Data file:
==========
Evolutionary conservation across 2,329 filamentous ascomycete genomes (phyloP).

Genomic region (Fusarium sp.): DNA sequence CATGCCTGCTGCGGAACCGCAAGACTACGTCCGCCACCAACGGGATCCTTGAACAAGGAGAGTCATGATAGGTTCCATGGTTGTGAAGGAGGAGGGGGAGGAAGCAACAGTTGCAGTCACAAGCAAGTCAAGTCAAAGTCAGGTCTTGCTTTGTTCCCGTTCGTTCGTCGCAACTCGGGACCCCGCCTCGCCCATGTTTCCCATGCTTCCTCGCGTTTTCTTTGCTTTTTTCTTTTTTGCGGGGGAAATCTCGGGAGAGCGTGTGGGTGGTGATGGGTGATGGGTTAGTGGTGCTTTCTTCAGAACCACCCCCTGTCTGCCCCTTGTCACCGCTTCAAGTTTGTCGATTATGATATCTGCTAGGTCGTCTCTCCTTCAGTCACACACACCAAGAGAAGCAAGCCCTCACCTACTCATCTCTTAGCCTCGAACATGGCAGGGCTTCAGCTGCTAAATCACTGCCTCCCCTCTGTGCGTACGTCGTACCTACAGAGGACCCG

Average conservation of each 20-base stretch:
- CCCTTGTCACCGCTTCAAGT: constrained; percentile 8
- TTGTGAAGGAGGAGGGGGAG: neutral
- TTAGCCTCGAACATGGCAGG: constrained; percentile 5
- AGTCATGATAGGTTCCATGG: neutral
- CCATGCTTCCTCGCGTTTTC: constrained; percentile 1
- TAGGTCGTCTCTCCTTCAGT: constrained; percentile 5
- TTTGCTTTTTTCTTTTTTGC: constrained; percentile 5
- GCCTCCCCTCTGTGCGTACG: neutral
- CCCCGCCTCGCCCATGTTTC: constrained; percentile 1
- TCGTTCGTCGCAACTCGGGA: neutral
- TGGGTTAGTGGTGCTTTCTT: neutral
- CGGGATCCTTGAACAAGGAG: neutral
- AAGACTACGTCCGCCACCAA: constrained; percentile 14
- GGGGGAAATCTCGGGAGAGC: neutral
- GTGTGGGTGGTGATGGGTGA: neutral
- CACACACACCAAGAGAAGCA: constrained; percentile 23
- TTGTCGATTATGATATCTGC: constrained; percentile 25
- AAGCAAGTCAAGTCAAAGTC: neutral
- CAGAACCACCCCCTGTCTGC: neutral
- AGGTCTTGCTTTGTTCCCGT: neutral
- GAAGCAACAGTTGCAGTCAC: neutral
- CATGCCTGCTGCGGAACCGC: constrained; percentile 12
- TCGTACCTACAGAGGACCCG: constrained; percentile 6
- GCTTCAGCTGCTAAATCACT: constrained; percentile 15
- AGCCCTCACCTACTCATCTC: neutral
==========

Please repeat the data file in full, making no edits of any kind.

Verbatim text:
Evolutionary conservation across 2,329 filamentous ascomycete genomes (phyloP).

Genomic region (Fusarium sp.): DNA sequence CATGCCTGCTGCGGAACCGCAAGACTACGTCCGCCACCAACGGGATCCTTGAACAAGGAGAGTCATGATAGGTTCCATGGTTGTGAAGGAGGAGGGGGAGGAAGCAACAGTTGCAGTCACAAGCAAGTCAAGTCAAAGTCAGGTCTTGCTTTGTTCCCGTTCGTTCGTCGCAACTCGGGACCCCGCCTCGCCCATGTTTCCCATGCTTCCTCGCGTTTTCTTTGCTTTTTTCTTTTTTGCGGGGGAAATCTCGGGAGAGCGTGTGGGTGGTGATGGGTGATGGGTTAGTGGTGCTTTCTTCAGAACCACCCCCTGTCTGCCCCTTGTCACCGCTTCAAGTTTGTCGATTATGATATCTGCTAGGTCGTCTCTCCTTCAGTCACACACACCAAGAGAAGCAAGCCCTCACCTACTCATCTCTTAGCCTCGAACATGGCAGGGCTTCAGCTGCTAAATCACTGCCTCCCCTCTGTGCGTACGTCGTACCTACAGAGGACCCG

Average conservation of each 20-base stretch:
- CCCTTGTCACCGCTTCAAGT: constrained; percentile 8
- TTGTGAAGGAGGAGGGGGAG: neutral
- TTAGCCTCGAACATGGCAGG: constrained; percentile 5
- AGTCATGATAGGTTCCATGG: neutral
- CCATGCTTCCTCGCGTTTTC: constrained; percentile 1
- TAGGTCGTCTCTCCTTCAGT: constrained; percentile 5
- TTTGCTTTTTTCTTTTTTGC: constrained; percentile 5
- GCCTCCCCTCTGTGCGTACG: neutral
- CCCCGCCTCGCCCATGTTTC: constrained; percentile 1
- TCGTTCGTCGCAACTCGGGA: neutral
- TGGGTTAGTGGTGCTTTCTT: neutral
- CGGGATCCTTGAACAAGGAG: neutral
- AAGACTACGTCCGCCACCAA: constrained; percentile 14
- GGGGGAAATCTCGGGAGAGC: neutral
- GTGTGGGTGGTGATGGGTGA: neutral
- CACACACACCAAGAGAAGCA: constrained; percentile 23
- TTGTCGATTATGATATCTGC: constrained; percentile 25
- AAGCAAGTCAAGTCAAAGTC: neutral
- CAGAACCACCCCCTGTCTGC: neutral
- AGGTCTTGCTTTGTTCCCGT: neutral
- GAAGCAACAGTTGCAGTCAC: neutral
- CATGCCTGCTGCGGAACCGC: constrained; percentile 12
- TCGTACCTACAGAGGACCCG: constrained; percentile 6
- GCTTCAGCTGCTAAATCACT: constrained; percentile 15
- AGCCCTCACCTACTCATCTC: neutral